Pivotal has been acting as a steward of the Spring Framework for Java for more than 15 years now, but, in the light of recent changes in the Java licensing model by Oracle, the company has decided to further invest itself in the open-source future of Java with its Pivotal Spring Runtime.
The Spring Runtime includes Pivotal’s OpenJDK distribution, which covers ongoing support, plus regular security and performance updates, as well as commercial support for the most popular Spring projects — Spring Framework, Spring Boot, Spring Cloud, Spring Cloud Dataflow, among others — and support for Apache Tomcat (and its own Pivotal tc Server).
The Pivotal Spring Runtime essentially offers a unified, supported Java stack for customers who were concerned about the ecosystem’s future, explained Ryan Morgan, vice president of engineering at Pivotal, in an interview with The New Stack.
“With the news around Oracle changing the licensing model, we got a lot of customers that were concerned about the future of Java and what that meant for them in terms of the licensing of the JVM,” Morgan said. “So we decided to take the approach of still continuing to fully support our users on Cloud Foundry, but then also taking the expertise that we’ve had over the past five years in delivering an enterprise distribution of OpenJDK and making that available on Kubernetes via Pivotal Container Service, as well as on virtual machines or even on bare metal. The Pivotal Spring runtime bundle really gives our customers the peace of mind of having a fully supported Java stack and just one person to call when they have questions or issues that they need to resolve.”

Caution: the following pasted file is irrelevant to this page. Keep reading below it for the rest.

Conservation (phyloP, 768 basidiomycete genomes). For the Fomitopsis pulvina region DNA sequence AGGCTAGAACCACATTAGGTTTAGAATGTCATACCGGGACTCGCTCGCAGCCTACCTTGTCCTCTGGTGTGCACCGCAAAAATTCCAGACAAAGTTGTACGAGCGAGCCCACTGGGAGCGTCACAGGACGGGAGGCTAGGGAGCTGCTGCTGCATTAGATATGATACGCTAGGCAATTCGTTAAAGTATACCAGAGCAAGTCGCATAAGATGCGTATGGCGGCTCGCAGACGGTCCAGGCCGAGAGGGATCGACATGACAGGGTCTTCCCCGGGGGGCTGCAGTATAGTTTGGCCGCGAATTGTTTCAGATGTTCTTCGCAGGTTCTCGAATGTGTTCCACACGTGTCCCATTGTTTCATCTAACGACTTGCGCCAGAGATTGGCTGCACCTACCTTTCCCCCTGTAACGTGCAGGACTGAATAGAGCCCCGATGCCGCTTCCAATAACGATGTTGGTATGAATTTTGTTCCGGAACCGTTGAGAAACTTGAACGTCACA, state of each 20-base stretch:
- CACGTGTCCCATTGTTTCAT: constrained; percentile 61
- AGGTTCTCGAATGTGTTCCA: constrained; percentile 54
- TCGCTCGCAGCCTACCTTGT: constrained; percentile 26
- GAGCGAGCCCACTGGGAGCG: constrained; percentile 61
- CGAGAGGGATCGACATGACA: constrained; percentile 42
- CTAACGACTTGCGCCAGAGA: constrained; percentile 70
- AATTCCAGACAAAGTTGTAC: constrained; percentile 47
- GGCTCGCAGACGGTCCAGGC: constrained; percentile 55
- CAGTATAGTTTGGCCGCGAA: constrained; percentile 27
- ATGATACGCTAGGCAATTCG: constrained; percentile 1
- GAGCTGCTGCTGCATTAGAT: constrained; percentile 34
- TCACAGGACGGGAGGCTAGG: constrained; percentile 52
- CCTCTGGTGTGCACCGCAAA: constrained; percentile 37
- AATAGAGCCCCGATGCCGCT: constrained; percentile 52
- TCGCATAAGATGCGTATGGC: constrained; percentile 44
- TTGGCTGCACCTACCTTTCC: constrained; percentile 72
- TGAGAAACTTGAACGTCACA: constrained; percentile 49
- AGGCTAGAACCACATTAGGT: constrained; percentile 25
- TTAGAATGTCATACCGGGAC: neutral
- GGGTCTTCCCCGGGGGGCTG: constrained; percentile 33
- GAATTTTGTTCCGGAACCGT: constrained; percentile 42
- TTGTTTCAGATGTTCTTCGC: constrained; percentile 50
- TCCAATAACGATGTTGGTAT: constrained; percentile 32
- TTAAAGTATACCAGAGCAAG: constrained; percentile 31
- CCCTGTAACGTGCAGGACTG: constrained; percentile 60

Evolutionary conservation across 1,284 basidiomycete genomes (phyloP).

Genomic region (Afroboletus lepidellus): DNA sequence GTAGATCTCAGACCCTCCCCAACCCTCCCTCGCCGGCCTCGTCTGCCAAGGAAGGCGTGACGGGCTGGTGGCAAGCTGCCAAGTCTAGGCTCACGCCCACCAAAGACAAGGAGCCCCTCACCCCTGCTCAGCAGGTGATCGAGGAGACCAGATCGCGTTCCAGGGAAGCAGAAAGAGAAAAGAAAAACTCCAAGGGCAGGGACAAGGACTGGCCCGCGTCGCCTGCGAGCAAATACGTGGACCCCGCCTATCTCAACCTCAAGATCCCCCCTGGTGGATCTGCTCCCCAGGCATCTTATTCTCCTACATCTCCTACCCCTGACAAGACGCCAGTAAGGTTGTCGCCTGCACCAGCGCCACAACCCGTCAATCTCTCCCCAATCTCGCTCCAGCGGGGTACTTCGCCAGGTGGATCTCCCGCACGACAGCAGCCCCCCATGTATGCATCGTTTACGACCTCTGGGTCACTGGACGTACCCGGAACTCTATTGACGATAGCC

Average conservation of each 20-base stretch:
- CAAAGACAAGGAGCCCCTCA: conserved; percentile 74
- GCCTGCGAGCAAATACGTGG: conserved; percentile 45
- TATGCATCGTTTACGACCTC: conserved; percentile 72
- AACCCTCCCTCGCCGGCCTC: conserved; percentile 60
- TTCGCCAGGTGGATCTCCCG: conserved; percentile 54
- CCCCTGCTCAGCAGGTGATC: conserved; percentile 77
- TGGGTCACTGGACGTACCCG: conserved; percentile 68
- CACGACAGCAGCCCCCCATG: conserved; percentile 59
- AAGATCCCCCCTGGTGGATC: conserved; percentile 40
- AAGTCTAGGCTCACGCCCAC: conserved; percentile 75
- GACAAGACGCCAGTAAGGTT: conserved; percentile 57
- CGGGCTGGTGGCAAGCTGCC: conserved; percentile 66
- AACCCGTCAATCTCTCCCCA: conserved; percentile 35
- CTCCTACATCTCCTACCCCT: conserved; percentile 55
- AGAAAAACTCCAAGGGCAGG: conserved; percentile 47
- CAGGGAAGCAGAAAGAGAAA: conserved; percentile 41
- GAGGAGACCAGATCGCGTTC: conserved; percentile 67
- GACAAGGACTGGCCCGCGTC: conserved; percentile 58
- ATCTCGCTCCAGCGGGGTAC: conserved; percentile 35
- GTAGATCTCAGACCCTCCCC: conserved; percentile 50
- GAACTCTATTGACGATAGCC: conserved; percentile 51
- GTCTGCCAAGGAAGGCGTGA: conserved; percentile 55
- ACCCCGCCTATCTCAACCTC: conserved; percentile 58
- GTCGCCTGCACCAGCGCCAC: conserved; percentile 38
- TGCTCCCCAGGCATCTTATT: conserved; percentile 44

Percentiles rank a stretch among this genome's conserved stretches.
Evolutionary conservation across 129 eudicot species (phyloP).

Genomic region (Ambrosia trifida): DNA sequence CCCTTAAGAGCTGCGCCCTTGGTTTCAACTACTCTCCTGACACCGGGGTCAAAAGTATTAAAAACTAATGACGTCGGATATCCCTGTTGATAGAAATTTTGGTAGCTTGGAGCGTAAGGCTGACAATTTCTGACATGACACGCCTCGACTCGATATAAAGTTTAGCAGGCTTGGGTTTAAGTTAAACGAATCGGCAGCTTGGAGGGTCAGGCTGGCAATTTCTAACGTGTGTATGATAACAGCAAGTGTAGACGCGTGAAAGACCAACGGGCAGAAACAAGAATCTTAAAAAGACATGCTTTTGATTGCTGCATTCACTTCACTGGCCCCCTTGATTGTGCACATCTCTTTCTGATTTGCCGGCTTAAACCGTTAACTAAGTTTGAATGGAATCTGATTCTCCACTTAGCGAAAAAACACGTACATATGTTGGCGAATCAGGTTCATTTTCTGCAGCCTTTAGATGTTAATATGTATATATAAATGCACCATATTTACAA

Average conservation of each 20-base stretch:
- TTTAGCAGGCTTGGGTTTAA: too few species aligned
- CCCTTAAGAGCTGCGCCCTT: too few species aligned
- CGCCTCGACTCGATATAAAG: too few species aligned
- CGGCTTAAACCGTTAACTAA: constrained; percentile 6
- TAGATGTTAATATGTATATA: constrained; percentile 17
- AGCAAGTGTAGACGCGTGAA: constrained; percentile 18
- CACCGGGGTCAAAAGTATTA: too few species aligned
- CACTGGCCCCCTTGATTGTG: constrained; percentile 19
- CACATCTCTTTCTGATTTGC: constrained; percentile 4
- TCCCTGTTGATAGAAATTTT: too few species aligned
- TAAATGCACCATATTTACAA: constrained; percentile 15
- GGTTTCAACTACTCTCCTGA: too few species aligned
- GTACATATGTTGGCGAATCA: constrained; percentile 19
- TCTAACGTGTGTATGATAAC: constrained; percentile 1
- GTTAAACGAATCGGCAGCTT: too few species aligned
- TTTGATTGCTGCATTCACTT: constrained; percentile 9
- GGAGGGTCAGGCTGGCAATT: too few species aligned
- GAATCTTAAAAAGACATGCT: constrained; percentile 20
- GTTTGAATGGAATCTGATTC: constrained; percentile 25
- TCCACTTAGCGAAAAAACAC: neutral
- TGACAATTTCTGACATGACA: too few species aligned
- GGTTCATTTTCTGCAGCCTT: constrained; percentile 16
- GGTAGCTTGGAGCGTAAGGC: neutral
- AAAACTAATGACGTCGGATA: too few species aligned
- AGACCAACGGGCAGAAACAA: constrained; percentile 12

With Pivotal OpenJDK, the company follows similar steps by Amazon and Azul Systems in releasing versions of OpenJDK to bypass Oracle’s new subscription requirements. Morgan differentiates Pivotal’s offering by saying that the company’s loyalties lie in the open source project, as it has also “signed on as a Platinum Sponsor of AdoptOpenJDK to help advance the interests of the OpenJDK community,” according to a company statement.
“One of the main differences between what maybe they’re doing and what we’re doing at Pivotal is that we’re committed to the OpenJDK upstream. We’re not planning on creating a fork of OpenJDK,” said Morgan. “We’re not going to have patches and bug fixes that sit in a private repo that’s available only to Pivotal. We want to be good stewards of open source and contribute those bug fixes and other things back to the community in general. Our eventual goal at Pivotal is to no longer build our own version of OpenJDK and instead rely upon the builds that are coming directly from the AdoptOpenJDK project.”
In the end, Morgan summarized the company’s efforts and trying to provide stability for the Java community in a time of uncertainty.
“What we’re really trying to do is foster a healthy ecosystem within Java. There’s been a lot of change lately. There’s been the change in licensing from Oracle. There’s been all these forks, from Amazon and others. And then most recently, there’s the challenges with the trademarks and copyrights between The Eclipse Foundation and Oracle,” said Morgan. “In terms of the Java community, we’re looking to support that community as best as we can, because there is a rich ecosystem here that that does deliver fantastic outcomes for our developers and we just want to keep that healthy and vibrant community.”
Pivotal Spring Runtime is available as a yearly subscription, with pricing based per Kubernetes Pod and per Core, and included in a Pivotal Application Service subscription.
Oracle and Pivotal are sponsors of The New Stack.
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